Posts Tagged 'unneccesary references to Conor Oberst'

Casiotone For The Painfully Alone- Advance Base Battery Life review


Casiotone For The Painfully Alone
Advance Base Battery Life

I once found an artist’s sketch notebook outside a Bank Of Ireland on Wexford Street. Perusing it was an incomparably bewitching experience, offering a tantalizing insight into the mechanics of a stranger’s mind that I’d probably never see fully rendered. Where Owen Ashworth’s Casiotone For The Painfully Alone project often recalls reading a dear friend’s diary or an exercise copy of short story ideas, this stopgap rarities release almost exactly replicates that same appetency the artist’s notebook stoked up.

Ashworth is both a painter of poignant portraits and a cripplingly accurate character actor. Rather than shoot clear-focussed photographs of hearts breaking in two or a teardrop running down the face of a man alone in the cinema he employs the soft-edged daub of nostalgia to make his emotional narratives all the more potent- fuzzy like the sine waves from his mewing vintage keyboard speakers. Acutely aware of his own miserablist tendencies he hones his schmaltz rather than waltzing around it. Thus when he whispers “I’ve been searching this town and all I have found/Are nights of bad sex with stupid boyfriends I shouldn’t have kept” on ‘Old Panda Days’ it’s a gilt-edged Morriseyist treat rather than a guilty-pleasure Bright Eyes trick.

Picking up Advance Base Battery Life, however, is a most unrecommendable idea. Like the chanced-upon sketchbook it offers only frustrating insights into possible masterworks, stick-figure men where Michaelangelo’s David might one day stand erect. ‘Holly Hobby’, the collection’s most heart-rending rendition is available in even more grievous glory on the excellent Etiquette album, and the sumptuous covers of Bruce Springsteen’s ‘Born In The USA’ and ‘Streets of Philadelphia’, along with Paul Simon’s ‘Graceland’ and Missy Elliot’s ‘Hot Boyz’, are available as freebies elsewhere. If you need to ready your tear ducts for the tear-fest this year’s forthcoming Vs. Children album will undoubtedly be revisit Etiquette or Twinkle Echo in the meantime, and stock up on the Kleenex Man-Sizes.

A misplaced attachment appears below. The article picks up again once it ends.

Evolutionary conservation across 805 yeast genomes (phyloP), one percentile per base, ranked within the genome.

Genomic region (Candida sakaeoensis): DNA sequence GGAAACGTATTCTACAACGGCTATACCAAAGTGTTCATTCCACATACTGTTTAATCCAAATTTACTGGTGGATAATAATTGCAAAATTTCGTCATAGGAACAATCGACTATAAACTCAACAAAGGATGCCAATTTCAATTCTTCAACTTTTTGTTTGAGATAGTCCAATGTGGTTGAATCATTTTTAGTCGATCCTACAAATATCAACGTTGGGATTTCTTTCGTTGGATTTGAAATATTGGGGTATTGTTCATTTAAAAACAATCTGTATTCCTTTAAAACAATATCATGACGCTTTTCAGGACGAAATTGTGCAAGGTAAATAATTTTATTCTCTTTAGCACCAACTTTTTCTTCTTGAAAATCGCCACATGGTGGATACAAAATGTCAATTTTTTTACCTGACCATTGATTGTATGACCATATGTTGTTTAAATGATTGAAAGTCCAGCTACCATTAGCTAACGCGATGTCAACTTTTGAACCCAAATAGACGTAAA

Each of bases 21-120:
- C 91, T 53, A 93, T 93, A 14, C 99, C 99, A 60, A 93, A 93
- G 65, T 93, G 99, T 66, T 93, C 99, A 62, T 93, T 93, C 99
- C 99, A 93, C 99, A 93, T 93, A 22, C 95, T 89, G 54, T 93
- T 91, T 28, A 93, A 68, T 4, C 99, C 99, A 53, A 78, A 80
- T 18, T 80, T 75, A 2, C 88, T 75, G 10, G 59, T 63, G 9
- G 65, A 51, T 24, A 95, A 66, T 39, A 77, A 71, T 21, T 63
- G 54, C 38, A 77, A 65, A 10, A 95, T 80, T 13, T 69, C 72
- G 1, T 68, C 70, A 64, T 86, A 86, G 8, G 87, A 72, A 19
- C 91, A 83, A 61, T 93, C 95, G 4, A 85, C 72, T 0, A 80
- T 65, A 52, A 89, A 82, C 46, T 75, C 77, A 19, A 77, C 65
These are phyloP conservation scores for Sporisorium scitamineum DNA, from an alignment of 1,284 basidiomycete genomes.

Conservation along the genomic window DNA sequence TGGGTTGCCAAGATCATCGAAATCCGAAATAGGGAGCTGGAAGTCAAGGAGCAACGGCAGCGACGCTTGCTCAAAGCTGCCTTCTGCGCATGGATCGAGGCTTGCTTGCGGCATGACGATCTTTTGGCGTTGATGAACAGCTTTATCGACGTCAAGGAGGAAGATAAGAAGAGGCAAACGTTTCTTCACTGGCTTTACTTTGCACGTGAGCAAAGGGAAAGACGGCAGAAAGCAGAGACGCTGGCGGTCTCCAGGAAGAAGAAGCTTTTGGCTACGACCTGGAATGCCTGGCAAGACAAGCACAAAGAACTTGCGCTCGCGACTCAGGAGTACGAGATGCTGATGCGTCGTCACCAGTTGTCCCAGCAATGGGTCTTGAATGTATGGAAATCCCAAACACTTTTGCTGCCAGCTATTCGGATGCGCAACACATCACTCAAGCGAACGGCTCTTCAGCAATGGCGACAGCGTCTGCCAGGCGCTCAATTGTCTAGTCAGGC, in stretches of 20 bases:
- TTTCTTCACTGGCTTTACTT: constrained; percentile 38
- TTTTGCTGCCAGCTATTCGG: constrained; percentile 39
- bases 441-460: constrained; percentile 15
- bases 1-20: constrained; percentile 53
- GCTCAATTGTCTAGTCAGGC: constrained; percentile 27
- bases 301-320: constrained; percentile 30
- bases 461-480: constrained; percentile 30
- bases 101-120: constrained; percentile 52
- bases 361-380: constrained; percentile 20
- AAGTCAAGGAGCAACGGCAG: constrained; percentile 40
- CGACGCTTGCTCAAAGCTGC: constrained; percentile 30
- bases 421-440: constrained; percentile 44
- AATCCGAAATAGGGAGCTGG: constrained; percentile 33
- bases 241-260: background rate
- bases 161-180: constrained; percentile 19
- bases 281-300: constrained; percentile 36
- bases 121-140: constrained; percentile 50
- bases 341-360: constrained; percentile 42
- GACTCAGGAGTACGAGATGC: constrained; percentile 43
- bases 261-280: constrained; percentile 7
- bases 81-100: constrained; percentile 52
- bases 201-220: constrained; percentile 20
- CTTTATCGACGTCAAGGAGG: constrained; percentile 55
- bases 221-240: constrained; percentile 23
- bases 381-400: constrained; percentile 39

Casiotone For The Painfully Al Owen- Holly Hobby
Casiotone For The Paulfully Simon-  Graceland


Iran- Dissolver Review

While I’m waiting on the last bits and tits of Stop and Remember: 1995 to come together (we’re getting a Pastels review, folks) I’ll plaster up some more modern reviews from next month’s issue of TD. Doing so, I might as well tell you, is a cynical marketing ploy: I got hundreds of hits for the Animal Collective review thanks to the simple formula  ‘”Animal Collective Merriweather Post Pavillion Leak” x search button= People who think I’ve hidden a Rapidshare link in the cover art’.

Underground Wires: slutting for bookmarks since ’08.

Continuing on my cynical buzz I unashamedly slated Iran’s new album, the first since 2002’s ‘The Moon Boys’, one of my favourite discoveries of this year (on which album he bore a remarkable vocal resemblance to our very own Treehouses). For the unitiated there are a couple of yummy cuts from that steaming noise rock bannoffee below (sorry if you wanted ice cream with that- use Shareminer like the rest of us), UW recommends avoiding Dissolver at all costs.

Narnack Records

Aaron Aites’ Iran’s early naughties noise rock precipitated a broader dark sonic movement in American indie that most recently came to the fore in TV on the Radio’s Dear Science. With TV guitarist Kyp Malone an original band member and producer Dave Sitek behind the knobs, we’re faced with the befuddling prospect of Iran becoming the “Next TV on the Radio”, despite TV on the Radio originally being the “Next Iran”. Our heads hurt.

Iranfans have been waiting 7 years for a new outing from Aites’ outfit. Despite the imminent release of Dissolver though, they’ll be left waiting- the band might as well Madagascar so far removed is it from the Iran of 2002’s exemplary The Moon Boys. Where previously the band lashed out like a New York City Xiu Xiu short on Xanax, thriving in angry post-punk minimalism and aural terrorism, Dissolver sees Iran take an almost MOR about-turn to rock-based songwriting, all mid-90s post-grunge slacker hooks and alternative radio-ready tracks. There are even moments when Aites’ sounds more like a less honey-dripped version of Okkervil River’s Will Sheff or a less eloquent replica of Bright Eyes’ Conor Oberst in comparsion to the paranoid idiosyncrasy perfected on previous outings. Only on Digital Clock On Phone’s highly-textured noisescape does the Iran of old resurface, to be jerked away as the remainder of the album plays out as the TV on the Radio tribute disc it seems to be aiming for with shamless rehashes Can I Feel What? and Digital Summer.

An early biography of Iran boasted of the outfit’s “charmingly fractured obstinance”, and perhaps Dissolver is the high-water mark of Aites’ tenacity. He sings the line “You don’t know who I am” on 7-minute alt-rocking Airport ’99 with a measure of melancholy, but a greater degree of acceptance. Dissolver is akin to catching up with a one-time best friend at a class reunion- They’ve gotten fatter, stopped wearing eyeliner and started listening to Wilco, and you’re not quite sure you want to be friends anymore.

See also- Romy and Michelle’s High School Reunion

Try these instead:

Iran- Wuthering Heights
Iran- Fading Out

[From ‘The Moon Boys’, an album worth spending at least €20 worth of time and energy on]

Hasn’t started listening to Wilco yet,


July 2018
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